A zoo story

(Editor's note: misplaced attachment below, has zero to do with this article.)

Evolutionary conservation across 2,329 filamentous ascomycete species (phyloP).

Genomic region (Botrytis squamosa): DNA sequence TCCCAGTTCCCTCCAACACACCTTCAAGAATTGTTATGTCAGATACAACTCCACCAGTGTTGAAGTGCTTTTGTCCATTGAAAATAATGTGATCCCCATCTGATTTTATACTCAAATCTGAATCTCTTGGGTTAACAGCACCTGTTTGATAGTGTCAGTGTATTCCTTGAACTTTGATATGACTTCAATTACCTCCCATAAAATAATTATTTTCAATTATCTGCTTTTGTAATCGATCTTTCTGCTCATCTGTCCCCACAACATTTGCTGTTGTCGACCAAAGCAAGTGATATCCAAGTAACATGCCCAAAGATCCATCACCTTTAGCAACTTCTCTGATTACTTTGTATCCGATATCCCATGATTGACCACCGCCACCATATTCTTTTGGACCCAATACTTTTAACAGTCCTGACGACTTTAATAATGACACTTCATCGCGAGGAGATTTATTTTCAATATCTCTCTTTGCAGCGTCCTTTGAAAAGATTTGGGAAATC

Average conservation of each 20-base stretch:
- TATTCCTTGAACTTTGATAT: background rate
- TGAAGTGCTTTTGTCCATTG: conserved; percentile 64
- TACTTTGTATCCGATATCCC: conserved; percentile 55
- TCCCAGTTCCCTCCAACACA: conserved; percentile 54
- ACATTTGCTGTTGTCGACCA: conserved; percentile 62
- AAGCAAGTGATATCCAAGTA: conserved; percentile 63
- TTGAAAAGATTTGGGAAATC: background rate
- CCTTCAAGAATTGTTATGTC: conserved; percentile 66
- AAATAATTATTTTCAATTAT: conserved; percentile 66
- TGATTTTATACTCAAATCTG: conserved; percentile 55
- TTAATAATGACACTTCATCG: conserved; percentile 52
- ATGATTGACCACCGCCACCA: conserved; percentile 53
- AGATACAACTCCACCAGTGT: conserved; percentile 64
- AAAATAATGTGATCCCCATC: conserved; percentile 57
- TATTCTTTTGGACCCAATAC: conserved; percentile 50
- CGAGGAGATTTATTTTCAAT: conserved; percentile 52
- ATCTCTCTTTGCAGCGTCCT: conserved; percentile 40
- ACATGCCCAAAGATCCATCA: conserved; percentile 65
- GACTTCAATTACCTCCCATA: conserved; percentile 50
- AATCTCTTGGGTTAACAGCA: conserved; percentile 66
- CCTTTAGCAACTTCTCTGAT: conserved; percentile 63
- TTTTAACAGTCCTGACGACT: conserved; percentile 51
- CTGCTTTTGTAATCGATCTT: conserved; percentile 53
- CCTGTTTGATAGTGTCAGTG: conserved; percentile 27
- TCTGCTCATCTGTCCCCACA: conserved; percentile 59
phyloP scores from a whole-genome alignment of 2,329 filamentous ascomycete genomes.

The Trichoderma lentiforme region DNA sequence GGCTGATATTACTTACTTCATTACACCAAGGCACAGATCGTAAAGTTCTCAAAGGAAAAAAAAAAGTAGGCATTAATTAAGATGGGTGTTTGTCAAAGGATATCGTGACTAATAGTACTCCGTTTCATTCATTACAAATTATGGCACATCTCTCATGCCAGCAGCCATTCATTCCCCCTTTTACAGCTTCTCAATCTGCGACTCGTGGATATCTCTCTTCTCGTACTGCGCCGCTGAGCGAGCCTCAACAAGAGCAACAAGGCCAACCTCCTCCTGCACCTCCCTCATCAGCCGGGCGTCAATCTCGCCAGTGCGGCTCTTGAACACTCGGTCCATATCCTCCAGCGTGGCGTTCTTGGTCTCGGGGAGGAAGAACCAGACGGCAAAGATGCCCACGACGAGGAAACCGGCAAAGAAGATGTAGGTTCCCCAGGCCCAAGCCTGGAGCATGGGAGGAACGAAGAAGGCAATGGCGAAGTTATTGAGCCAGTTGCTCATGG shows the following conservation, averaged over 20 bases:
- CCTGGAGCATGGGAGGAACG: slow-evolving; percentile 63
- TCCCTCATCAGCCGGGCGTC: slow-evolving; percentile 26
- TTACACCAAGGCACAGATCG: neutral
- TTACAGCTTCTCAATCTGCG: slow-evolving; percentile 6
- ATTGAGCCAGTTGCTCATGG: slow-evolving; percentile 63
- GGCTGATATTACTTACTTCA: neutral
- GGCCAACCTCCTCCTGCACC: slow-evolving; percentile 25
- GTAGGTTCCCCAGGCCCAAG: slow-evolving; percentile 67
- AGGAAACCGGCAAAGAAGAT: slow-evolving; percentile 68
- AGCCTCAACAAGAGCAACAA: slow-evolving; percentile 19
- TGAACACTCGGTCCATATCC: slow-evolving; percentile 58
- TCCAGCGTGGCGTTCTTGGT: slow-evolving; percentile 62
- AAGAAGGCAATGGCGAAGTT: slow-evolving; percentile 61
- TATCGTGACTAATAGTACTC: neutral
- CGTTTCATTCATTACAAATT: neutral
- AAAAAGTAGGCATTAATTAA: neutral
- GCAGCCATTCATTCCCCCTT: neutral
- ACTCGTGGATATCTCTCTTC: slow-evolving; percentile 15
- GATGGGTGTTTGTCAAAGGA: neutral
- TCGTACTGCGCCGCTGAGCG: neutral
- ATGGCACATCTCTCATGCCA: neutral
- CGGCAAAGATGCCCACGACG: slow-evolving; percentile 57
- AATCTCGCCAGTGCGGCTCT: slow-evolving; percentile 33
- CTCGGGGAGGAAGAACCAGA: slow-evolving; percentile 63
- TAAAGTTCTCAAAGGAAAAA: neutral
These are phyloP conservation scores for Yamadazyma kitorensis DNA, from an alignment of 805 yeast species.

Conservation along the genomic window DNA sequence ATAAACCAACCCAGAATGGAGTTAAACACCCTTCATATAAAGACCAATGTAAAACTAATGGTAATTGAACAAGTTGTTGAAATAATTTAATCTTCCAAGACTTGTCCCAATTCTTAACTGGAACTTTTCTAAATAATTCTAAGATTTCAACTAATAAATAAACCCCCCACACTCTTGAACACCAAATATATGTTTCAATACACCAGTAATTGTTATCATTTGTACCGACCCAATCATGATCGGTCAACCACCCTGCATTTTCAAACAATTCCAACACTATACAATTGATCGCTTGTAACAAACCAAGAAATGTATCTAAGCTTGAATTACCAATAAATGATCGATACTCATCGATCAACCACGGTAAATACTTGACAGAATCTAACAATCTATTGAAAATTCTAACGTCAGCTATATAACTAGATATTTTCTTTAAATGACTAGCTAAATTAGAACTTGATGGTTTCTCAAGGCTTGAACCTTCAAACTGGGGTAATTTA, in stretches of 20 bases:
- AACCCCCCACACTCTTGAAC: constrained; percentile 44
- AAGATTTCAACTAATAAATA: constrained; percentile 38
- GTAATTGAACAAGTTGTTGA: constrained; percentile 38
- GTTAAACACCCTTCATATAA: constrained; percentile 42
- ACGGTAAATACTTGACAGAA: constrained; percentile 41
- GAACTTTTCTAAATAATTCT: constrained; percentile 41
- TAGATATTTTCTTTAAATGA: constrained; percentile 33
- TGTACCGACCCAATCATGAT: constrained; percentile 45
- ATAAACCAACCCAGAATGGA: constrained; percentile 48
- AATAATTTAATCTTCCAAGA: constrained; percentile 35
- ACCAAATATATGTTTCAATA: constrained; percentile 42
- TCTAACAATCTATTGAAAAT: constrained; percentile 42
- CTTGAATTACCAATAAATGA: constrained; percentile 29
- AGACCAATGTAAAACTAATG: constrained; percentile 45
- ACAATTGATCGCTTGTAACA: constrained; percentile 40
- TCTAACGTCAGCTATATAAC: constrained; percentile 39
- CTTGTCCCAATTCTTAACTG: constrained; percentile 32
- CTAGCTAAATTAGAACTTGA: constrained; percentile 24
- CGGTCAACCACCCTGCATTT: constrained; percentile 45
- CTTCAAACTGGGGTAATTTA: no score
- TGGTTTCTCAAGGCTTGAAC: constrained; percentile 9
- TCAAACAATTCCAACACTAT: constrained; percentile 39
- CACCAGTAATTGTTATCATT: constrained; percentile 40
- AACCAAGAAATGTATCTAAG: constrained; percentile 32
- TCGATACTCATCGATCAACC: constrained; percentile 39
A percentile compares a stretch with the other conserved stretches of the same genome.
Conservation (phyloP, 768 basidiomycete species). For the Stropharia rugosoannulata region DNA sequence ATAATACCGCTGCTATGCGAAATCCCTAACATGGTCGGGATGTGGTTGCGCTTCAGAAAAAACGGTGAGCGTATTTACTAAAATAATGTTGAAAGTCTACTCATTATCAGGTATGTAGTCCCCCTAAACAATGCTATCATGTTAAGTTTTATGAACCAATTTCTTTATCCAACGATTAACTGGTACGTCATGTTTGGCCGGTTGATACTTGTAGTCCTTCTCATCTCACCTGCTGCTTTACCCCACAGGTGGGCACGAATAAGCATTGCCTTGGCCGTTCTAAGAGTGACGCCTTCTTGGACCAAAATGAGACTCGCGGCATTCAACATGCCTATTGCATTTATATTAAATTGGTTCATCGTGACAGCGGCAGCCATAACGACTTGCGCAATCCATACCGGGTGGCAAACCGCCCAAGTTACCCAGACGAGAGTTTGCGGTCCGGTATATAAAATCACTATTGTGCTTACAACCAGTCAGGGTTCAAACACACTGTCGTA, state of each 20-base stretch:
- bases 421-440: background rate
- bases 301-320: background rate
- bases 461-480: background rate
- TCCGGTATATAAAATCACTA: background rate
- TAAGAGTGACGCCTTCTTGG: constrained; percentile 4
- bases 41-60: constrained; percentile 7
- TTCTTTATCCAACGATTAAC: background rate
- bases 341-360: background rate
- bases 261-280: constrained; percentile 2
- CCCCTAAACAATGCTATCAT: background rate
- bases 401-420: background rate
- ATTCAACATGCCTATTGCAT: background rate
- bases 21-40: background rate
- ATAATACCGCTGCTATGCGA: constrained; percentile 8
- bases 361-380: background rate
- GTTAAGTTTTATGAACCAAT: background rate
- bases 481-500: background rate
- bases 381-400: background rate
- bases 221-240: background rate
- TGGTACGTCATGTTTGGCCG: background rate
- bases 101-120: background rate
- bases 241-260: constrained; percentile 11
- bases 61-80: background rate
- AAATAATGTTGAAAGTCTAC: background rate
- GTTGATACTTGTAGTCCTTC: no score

(FORTUNE Magazine) – One live cougar, one dead cougar, and three Nebraska black bears are making a monkey out of Ted Turner, CEO of Turner Broadcasting System. Out of the news lately, and glad of it, Turner, 49, now finds himself facing three misdemeanor charges for violating Florida wildlife laws. Each charge carries a maximum penalty of 60 days in jail and a fine of $500, but officials emphasized that Turner was cooperating and that the possibility of his serving time was slim. The mare's-nest started last year when Turner, an animal collector as well as a hunter, applied for a permit to relocate to Florida some of the wild animals overpopulating his menagerie at the 5,000-acre Hope Plantation in South Carolina. Florida seldom issues the permits. Anxious to preserve the genetic purity of the state animal -- the Florida panther -- the officials are reluctant to allow other subspecies into the state. Turner's cats, western cougars, never had a chance. The problem was different with the three bears. (''I'm the proud father of three baby bears'' was the way Turner had announced their birth.) ''These bears are not exactly Florida bears,'' explains Henry Cabbage, spokesman for the Florida Game and Fresh Water Fish Commission. ''They could be carrying diseases our bears are not used to. Or they could displace the native wildlife.'' An investigation of the dead cougar, which had been hit by a car near Tallahassee, led wildlife officials to Turner's Florida plantation nearby. Turner employees said their boss ordered them to release the bears and cougars into the wilds of the 8,000-acre estate. (Turner was unavailable for comment.) Turner or his lawyer must appear before a judge on May 4 to face the charges -- unlawfully transporting non-native wildlife into the state of Florida and possessing non-native wildlife without a permit. In the meantime, the fugitive animals run free. Cabbage says Florida game officials will try to catch the cougar, but probably not the bears. Nebraska bears are generally larger than the Florida variety, but, Cabbage observes, the bears are not full grown yet. The trouble of distinguishing them from ursine Floridians would be unbearable.